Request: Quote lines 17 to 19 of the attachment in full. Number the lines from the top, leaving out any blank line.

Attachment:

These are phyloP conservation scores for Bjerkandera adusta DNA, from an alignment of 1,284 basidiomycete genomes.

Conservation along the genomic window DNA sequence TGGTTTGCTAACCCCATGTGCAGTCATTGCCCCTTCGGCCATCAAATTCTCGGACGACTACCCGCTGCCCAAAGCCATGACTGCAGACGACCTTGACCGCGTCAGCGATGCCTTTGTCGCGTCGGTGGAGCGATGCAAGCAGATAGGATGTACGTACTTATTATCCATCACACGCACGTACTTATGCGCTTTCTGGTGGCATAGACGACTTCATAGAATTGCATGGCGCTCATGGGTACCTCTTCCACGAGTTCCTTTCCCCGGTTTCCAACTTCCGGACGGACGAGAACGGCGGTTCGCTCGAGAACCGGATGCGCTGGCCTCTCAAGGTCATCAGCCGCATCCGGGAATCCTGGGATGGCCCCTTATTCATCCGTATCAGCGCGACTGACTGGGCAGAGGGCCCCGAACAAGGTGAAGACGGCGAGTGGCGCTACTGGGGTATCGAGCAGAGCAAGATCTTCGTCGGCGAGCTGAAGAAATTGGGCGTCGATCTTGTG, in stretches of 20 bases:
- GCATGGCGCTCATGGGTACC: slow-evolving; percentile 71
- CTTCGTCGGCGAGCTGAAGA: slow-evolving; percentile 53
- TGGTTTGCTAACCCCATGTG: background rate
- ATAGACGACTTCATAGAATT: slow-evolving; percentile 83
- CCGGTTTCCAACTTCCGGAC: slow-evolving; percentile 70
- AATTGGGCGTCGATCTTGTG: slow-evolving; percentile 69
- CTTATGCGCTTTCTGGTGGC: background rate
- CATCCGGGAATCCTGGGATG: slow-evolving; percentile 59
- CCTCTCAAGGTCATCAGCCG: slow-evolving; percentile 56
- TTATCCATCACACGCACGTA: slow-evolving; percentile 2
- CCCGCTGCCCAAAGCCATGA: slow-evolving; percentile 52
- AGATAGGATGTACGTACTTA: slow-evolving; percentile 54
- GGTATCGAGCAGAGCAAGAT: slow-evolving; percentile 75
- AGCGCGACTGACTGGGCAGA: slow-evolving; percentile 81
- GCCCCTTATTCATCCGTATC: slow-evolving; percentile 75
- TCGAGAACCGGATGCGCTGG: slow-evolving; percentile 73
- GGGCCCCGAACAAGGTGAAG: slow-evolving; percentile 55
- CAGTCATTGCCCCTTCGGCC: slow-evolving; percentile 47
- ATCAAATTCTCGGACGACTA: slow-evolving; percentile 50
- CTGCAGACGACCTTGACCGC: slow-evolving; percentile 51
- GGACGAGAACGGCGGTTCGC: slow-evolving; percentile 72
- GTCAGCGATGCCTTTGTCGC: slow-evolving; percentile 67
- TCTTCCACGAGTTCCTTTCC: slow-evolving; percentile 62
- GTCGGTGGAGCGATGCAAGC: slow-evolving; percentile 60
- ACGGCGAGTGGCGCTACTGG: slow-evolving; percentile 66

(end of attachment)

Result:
- GCCCCTTATTCATCCGTATC: slow-evolving; percentile 75
- TCGAGAACCGGATGCGCTGG: slow-evolving; percentile 73
- GGGCCCCGAACAAGGTGAAG: slow-evolving; percentile 55